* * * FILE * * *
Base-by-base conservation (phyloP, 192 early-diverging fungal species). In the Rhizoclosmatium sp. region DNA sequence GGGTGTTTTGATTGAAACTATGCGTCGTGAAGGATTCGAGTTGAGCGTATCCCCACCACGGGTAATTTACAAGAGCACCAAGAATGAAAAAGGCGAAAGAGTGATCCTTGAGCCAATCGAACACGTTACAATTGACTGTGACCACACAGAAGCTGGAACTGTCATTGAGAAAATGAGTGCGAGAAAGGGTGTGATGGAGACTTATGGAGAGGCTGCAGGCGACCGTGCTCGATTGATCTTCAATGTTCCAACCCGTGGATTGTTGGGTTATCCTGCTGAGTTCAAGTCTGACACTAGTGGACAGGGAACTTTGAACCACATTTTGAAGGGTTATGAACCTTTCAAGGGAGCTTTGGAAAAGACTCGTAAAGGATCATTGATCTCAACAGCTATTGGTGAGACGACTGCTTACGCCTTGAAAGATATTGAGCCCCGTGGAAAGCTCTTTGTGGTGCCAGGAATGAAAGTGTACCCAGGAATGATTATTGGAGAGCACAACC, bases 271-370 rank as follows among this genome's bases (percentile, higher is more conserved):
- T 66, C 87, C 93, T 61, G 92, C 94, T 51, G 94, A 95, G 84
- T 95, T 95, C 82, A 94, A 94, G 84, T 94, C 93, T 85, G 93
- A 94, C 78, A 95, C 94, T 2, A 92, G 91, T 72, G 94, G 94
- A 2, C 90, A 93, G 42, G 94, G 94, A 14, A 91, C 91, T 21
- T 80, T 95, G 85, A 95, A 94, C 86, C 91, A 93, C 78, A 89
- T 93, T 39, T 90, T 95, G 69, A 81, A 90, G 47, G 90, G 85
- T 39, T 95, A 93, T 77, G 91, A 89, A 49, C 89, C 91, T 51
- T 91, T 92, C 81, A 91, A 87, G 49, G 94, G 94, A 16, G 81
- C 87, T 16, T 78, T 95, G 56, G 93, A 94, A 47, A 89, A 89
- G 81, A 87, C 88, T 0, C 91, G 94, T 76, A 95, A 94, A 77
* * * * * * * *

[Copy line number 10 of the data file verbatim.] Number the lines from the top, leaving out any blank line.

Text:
- C 87, T 16, T 78, T 95, G 56, G 93, A 94, A 47, A 89, A 89